The well-documented but hard-to-prove "Halo Effect" of iPods in the consumer space over the past five years has arguably caused a rise in Macintosh purchases. Certainly areas like education have seen significant rises in Macintosh purchases among iPod toting students. But the enterprise is a different situation entirely.
Or is it?
The halo effect refers to a "cognitive bias whereby the perception of a particular trait is influenced by the perception of the former traits in a sequence of interpretations."
In the case of iPods, the owners liked them so much that their perceptions of other Apple products were (rightfully?) inflated. The chances of an iPod owner buying a Macintosh increased. By extension, the Macintosh marketshare grew and continues to grow overall.
If the iPhone is a success in business, it could be argued that a similar halo effect could occur. Initial satisfaction reports from Changewave show that iPhone owners in business are significantly more satisfied with their iPhones than they are with other devices, even BlackBerries. And this is without iPhone 2.0 enterprise features.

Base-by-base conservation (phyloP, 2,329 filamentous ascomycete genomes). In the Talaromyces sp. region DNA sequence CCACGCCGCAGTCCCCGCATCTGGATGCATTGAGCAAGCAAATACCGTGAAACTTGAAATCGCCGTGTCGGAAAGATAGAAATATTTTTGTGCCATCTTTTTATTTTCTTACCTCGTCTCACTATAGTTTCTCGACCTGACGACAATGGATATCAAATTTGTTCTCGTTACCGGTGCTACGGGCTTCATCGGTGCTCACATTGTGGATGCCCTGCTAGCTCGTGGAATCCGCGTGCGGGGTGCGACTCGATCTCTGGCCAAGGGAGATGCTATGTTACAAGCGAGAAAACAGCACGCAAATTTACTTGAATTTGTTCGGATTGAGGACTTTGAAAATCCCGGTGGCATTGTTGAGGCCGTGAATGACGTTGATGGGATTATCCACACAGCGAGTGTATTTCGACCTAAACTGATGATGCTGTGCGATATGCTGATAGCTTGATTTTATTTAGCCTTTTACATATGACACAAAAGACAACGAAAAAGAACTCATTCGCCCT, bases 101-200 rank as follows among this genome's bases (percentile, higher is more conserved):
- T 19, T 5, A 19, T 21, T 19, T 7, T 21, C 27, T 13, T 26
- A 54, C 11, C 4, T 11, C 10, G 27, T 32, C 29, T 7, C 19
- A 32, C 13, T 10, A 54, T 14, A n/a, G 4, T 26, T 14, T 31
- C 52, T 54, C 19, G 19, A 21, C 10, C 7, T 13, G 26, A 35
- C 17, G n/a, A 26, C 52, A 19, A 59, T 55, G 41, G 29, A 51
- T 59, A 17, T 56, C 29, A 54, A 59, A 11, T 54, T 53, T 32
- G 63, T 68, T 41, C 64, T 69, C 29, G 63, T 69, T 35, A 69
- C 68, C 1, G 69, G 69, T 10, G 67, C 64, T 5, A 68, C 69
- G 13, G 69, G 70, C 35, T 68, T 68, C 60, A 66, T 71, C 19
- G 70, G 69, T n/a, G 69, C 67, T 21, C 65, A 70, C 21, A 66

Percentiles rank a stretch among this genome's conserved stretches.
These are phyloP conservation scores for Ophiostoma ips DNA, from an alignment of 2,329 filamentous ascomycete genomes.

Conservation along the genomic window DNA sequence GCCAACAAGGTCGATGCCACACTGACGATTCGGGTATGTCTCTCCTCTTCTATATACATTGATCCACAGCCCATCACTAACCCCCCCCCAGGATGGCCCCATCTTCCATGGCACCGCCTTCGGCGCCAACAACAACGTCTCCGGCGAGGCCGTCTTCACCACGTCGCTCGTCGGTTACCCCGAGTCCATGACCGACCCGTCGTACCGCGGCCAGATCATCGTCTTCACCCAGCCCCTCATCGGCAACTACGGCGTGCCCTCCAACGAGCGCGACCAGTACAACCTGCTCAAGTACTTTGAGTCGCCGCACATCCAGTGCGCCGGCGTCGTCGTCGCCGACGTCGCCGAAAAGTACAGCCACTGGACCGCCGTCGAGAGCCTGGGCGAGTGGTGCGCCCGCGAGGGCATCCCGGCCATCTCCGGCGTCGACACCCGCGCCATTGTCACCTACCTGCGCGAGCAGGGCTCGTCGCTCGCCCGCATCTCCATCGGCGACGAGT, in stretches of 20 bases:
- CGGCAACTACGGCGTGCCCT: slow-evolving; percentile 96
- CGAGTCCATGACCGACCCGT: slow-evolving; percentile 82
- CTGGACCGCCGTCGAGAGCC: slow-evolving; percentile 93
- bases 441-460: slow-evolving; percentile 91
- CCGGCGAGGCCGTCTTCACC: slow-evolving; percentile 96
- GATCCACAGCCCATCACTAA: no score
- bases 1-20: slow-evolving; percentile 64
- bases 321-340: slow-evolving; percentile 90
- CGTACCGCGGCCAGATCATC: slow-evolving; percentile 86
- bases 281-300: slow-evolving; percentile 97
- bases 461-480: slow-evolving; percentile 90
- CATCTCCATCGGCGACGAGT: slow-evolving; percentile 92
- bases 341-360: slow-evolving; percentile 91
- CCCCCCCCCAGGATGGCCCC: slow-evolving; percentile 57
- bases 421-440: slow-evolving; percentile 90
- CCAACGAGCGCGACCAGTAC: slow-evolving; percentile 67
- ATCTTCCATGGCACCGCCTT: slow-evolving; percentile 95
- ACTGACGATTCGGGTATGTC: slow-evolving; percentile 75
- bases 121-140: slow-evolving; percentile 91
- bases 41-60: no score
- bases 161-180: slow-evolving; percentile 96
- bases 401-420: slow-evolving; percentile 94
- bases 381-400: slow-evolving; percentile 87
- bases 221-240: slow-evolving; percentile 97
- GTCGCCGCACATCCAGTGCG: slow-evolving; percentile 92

Once Apple has its foot in the door of business, more opportunities will arise.
- Apple's SDK will have IT developers hammering away on Macs (SDK is not available on Windows)
- Deploying iPhones will likely require some Apple software - perhaps an enhanced Apple Remote Desktop - putting Apple enterprise software in IT workers' hands.
- Satisfied Apple users will encourage IT departments to expand Apple's product line inside the organization
- Having Apple enterprise accounts at large companies opens doors for Apple sales (a free MacBook with every 100 iPhones?)
- The direct halo effect on IT workers who will likely want iPhones for themselves - and perhaps Macs
So will the iPhone cause an enterprise halo effect?
It is way too early to tell. However, if Apple executes the iPhone 2.0 as well as it has done for the iPod in the consumer space, every opportunity exists for an enterprise halo effect to open the door to Macintosh sales in the enterprise.